During my brief time as a service advisor/writer, I worked in two types of shops. One was an “express lube” – meaning this shop only did basic maintenance, such as oil changes and tire rotations. Cars that needed more complex repairs were sent across the parking lot to the main service bays – the full-service ones.
The other type of shop I worked at was a full-service one. This dealership had no express lube – techs did everything from oil changes to fluid flushes to warranty work to major customer-pay jobs.
I mention this because when I was working in the express lube, we didn’t have much to upsell. We got spiffs for tire rotations and filter replacements, but aside from those spiffs, we were on salary. So we had no incentive to “drop the hammer” – meaning to advise that a customer would need to spend hundreds, perhaps even a grand, on maintenance (think fluid flushes) and/or needed repairs (maybe the brakes were worn or a CV boot torn).
Later, of course, that changed – the full-service shop I worked in gave me the chance to upsell (I wasn’t good at that, which is why I am no longer in that world, but that’s a story for another time). But I never did feel right about dropping the hammer.
We can, and will, discuss whether fluid flushes and other expensive maintenance operations are needed in another post in this series. And sometimes, yeah, a car was so poorly maintained – or someone just had such bad luck – that a whole bunch of expensive repairs were needed. Often for safety’s sake.
But it was never, ever easy for me to try to sell someone who came in for a $30 oil change on the idea that their car would need, if not that day then sometime in the near future, several hundred dollars worth of work.
At this point, you might be thinking that someone who works in a sales-based profession shouldn’t feel guilty about selling service, especially if it’s needed to keep a car running safely. As long as the service is needed and the transaction is ethical, of course.
But the discussion about dropping the hammer goes beyond what guilt or hesitation any one individual might feel. It’s a question of best practices – is it better to be aggressive, knowing that even if the customer declines the work that day he or she might come back and do it at a later date? Or does giving a customer a laundry list of recommendations scare them away from returning?
I had a boss who said he never understood why people would “drop the hammer.” He implied that customers, especially those who didn’t know much about cars, would feel like the shop was trying to con them – even if their car legitimately did need a lot of expensive repairs – and/or that they’d feel intimidated to see all those recommendations on their repair order, especially if they only came in for a tire rotation.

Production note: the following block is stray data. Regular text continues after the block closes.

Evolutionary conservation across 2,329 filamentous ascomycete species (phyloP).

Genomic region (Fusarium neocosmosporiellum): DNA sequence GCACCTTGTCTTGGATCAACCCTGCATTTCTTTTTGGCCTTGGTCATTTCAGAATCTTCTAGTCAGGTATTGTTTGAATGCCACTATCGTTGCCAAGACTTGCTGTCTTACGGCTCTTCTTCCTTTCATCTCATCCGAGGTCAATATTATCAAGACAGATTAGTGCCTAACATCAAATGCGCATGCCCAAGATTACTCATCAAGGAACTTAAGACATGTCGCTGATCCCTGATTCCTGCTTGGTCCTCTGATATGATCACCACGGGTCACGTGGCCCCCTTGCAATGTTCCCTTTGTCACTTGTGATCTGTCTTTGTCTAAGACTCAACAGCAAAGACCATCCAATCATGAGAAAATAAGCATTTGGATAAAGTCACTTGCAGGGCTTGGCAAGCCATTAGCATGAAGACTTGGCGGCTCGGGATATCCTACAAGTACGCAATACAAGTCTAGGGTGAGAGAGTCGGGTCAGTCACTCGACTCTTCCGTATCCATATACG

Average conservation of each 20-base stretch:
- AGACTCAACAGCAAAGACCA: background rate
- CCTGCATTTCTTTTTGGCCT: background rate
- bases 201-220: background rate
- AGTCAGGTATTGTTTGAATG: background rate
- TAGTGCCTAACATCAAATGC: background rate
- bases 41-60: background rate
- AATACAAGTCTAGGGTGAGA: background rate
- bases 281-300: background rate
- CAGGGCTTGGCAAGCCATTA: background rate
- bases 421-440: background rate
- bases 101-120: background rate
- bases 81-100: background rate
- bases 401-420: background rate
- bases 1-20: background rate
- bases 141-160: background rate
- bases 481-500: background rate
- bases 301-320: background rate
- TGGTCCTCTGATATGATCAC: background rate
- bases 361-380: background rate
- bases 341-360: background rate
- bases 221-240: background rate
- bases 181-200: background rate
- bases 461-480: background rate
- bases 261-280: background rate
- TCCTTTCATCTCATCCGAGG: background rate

Further, his stance implied that even if the customer bit and approved some or all of the work, they might regret it later, before deciding to seek out another shop for future work. Perhaps an independent, since they tend to be cheaper than dealerships.
I tend to think he was right, though I can’t deny that dropping the hammer successfully meant good things for the service writer. For the better ones, it meant another payment on their boat. For a struggling greenhorn like me, it could be the difference between the free buffet that came with the purchase of a $7 pitcher of swill at my neighborhood tavern, or a trip to a place that actually had tablecloths.
I was paid on commission based on a draw – which will also be covered later – and the difference between a $35 sale and a $900 sale could be huge.
Still, if I ever find myself wearing khakis and a dealer-logo polo ever again, standing behind a desk with an ancient computer, under fluorescent lights, I think I will aim for long-term customer retention over short-term gain. I’d think it might pay off – become a trusted service writer that customers ask for, and you’ll start selling certain major repairs, like a timing-belt replacement, with no effort at all. Because the customer trusts you.
When customers see that their car is due for major maintenance or repair, will they take it to the guy who will try to dump a bunch of upsells on them or the guy that they remember from last time who was gentle when it came to upsells?
I think you know the answer.
This isn’t to say a service writer can’t make recommendations and still be trusted. The good ones know how to do exactly that. They know what to recommend and what not to, how to explain it to the customer, how to tell the customer what he/she really needs and what isn’t urgent or a matter of safety. They also know how to set it up in the computer system so that the next time the customer comes in, they can be reminded of what’s needed.
It would be easy to say one reason I didn’t last as a service advisor is that I never figured out how to do it well, but while there’s some truth to that, I suspect writers who out-earned me struggle with it, as well. Some are just really aggressive, but they convince enough people to say “yes” that it counterbalances any potential loss of business from others.
These guys – and they were almost all guys – probably wouldn’t even notice that they could’ve made more money by better balancing the dance of when and when not to drop the hammer. Because they make enough to finance their lifestyle comfortably.
That is all for today’s peek behind the dealership curtain. Aspiring service writers (and managers) take note.
[Image: Phoutthavong SOUVANNACHAK/Shutterstock.com]